If you’re an entrepreneur or creative who wants a big life, not just a big job, Thrive Law will help you overcome the legal obstacles so you’re free to do what you love!
Thrive Law isn’t looking for one-night stands. The firm partners with creatives and entrepreneurs for the long haul. We invest time in you upfront so that when the honeymoon is over, you’ll know we get you and have your back. If you’re interested in a relationship with Thrive Law, give us a call and ask to schedule a business assessment.
What the heck is “The Creative Economy”?
YOU ARE THE CREATIVE ECONOMY.
The person with the brilliant idea who is willing to take a risk and bring it to life. The person with the paintbrush, the guitar, the potter’s wheel, or the glass studio. The person who brews beer or coffee or cooks up the world’s greatest barbeque sauce. The person who designs online experiences that excite and inspire. The person who creates photos and videos that capture the story behind the story. The person who uses social media ingenuity to triple business profits. The person who loses 100 pounds through discipline and perspiration and now envisions her own personal training empire. The person who creates extraordinary landscapes in neighborhood yards. The person who transforms food, hair, plumbing, or dog-walking into art. You.
When you were 7, your lemonade stand drove every other kid in your neighborhood out of business. When you were 16, you didn’t just cut lawns on the weekends; you owned a truck, a trailer, and employed 8 of your best buds.
Math only made sense when you applied it to playing your guitar. Your doodles were better than your essays. You make coffee at midnight so you can keep writing until dawn.
Are you a web design wonder? A social media maven? A technology titan? A brilliant beer brewer? A creative cook? A publishing paramour? Or are you a plumber with passion? A roofer with rhythm? A physician with flare?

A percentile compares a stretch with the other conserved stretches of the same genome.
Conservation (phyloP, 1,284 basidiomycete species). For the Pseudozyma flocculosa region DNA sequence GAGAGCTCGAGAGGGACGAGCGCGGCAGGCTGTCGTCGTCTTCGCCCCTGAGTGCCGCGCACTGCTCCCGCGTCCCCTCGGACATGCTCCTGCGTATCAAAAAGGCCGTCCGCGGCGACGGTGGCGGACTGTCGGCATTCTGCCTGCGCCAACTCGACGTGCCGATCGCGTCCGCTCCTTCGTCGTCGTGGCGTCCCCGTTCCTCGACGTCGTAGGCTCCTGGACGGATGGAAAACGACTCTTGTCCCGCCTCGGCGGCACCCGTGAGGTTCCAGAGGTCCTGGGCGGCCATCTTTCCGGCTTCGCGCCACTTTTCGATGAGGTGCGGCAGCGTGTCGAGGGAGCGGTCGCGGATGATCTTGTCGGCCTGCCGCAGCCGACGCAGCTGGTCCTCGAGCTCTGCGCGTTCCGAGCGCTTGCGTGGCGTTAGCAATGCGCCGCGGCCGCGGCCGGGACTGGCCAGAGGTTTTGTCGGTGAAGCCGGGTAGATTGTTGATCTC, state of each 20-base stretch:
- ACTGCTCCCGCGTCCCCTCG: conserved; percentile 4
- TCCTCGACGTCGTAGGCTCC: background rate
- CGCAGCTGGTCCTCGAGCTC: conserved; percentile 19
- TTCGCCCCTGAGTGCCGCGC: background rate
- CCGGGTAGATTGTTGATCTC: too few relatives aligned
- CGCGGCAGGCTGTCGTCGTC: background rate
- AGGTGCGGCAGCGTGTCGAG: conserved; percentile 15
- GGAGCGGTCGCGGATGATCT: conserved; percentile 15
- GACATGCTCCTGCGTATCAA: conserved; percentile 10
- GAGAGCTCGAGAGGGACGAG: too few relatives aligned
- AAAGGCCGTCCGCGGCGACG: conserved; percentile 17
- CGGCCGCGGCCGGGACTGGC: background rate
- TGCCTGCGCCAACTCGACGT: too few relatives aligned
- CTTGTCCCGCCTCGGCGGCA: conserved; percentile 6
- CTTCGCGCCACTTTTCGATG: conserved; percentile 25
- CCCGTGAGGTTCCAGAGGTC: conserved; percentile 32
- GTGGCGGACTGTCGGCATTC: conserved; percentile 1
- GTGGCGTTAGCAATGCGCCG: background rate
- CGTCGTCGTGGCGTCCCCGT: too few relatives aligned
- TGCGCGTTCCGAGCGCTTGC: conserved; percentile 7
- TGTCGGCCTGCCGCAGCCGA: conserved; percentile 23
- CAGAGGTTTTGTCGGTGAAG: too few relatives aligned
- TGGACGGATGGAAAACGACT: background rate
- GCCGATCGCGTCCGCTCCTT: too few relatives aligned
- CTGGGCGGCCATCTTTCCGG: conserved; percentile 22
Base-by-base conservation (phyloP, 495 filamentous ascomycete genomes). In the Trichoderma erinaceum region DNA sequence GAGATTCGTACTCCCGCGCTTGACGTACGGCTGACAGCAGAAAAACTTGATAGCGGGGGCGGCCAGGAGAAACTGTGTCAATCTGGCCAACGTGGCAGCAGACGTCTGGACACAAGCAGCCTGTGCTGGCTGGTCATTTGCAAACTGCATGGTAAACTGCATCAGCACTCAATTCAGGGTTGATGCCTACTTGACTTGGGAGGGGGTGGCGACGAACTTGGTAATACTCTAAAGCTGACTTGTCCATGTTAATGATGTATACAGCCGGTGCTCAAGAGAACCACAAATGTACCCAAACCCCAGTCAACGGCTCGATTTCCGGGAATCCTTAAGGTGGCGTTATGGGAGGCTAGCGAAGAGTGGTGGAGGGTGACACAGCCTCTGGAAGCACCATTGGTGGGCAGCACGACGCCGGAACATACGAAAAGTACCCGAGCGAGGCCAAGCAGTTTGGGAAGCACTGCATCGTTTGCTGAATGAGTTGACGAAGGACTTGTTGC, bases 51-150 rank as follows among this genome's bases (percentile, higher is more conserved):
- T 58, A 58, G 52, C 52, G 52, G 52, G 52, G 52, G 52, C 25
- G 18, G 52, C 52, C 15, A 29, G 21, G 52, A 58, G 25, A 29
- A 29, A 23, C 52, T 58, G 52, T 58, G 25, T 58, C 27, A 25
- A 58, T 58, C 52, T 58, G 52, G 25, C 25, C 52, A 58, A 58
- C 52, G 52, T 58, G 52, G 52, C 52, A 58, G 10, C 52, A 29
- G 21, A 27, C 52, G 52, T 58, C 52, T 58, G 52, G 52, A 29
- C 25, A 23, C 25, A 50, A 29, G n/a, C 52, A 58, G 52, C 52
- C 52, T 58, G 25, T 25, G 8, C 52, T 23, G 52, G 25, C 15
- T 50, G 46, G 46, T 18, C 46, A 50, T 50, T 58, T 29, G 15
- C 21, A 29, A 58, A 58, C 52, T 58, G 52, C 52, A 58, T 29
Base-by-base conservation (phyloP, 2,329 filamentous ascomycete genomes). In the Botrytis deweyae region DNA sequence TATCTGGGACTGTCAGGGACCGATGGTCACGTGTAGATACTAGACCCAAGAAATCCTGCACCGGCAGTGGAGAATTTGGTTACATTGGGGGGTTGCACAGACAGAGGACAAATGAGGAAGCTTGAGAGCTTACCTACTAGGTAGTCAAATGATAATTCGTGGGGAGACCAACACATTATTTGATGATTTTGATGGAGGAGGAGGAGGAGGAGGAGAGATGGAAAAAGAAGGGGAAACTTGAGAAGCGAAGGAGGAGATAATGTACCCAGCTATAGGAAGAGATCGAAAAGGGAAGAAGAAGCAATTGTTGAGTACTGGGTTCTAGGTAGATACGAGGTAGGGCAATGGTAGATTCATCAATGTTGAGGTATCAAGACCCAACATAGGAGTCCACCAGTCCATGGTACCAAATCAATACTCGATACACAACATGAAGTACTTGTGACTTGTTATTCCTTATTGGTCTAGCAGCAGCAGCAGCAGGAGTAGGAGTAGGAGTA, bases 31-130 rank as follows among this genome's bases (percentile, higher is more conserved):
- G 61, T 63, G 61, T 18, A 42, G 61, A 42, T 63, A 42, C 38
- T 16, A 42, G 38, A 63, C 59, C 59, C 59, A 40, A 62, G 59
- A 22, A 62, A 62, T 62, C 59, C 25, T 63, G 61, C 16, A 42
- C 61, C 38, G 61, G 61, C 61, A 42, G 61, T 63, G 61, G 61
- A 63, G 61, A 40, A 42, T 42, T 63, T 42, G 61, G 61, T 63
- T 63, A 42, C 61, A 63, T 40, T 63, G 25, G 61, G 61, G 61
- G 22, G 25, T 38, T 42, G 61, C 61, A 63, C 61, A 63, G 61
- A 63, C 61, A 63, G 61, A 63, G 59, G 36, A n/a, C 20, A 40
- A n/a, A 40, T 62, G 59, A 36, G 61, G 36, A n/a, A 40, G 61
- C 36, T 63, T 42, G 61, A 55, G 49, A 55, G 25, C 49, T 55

Latest News from the Blog
By Jamie Moore Marcario, Esq.
The new millennium has seen the meteoric rise of the “gig economy,” in which businesses engage independent contractors (“IC”) to do the lion’s share of the work instead of W-2 employees. While ICs may seem like the way to go, the equally meteoric rise in the number of IC misclassification cases filed against businesses suggests that businesses relying on ICs should think again.
When a company misclassifies its independent contractors, the error is typically an honest mistake rather than an intentional end-run around the federal requirements. Accordingly, until the last 10 years, most regulatory agencies made little to no effort to enforce employee-independent contractor classification laws and regulations, leaving business owners to believe there was little risk if they chose not to strictly comply with the laws. But those days are gone. Today, both federal and state regulatory agencies apply heightened scrutiny when analyzing classification questions at all levels, leading to a new spike in classification lawsuits.
The penalties for misclassification are no laughing matter. If you misclassify an IC, your business may very well owe back taxes on behalf of team members you’ve mischaracterized, and you and your business may even be subject to criminal charges for misclassification. That said, with proper legal guidance from a business law firm like Thrive Law, it’s actually relatively easy to stay safe and compliant with respect to employee and IC classification issues. We make it simple by walking you through the following three steps ensure your IC classifications pass regulatory muster. Read more
One of the primary reasons business owners set up corporations and limited liability companies (LLC) is to shield their personal assets from debts and other liabilities incurred by the business.
Indeed, corporations and LLCs exist as separate legal entities from their owners, meaning the business itself can acquire assets, enter into contracts, and take on debt. In turn, if a corporate entity is unable to pay its debts, creditors are typically only allowed to go after the company’s assets, not the owners’ personal assets.
However, there are several circumstances in which business owners can be held personally liable for corporate or LLC debts. Sometimes business owners simply make innocent mistakes when running a business that leave them personally liable.
Other times, business owners take deliberate actions that expose them to personal liability, such as using the corporation to promote fraud, failing to observe corporate formalities, or even commingling corporate and personal assets. In any of these circumstances, a court can hold the owners personally liable for the debts and liabilities of the corporate entity. Lawyer types refer to this as “piercing the corporate veil.” Read more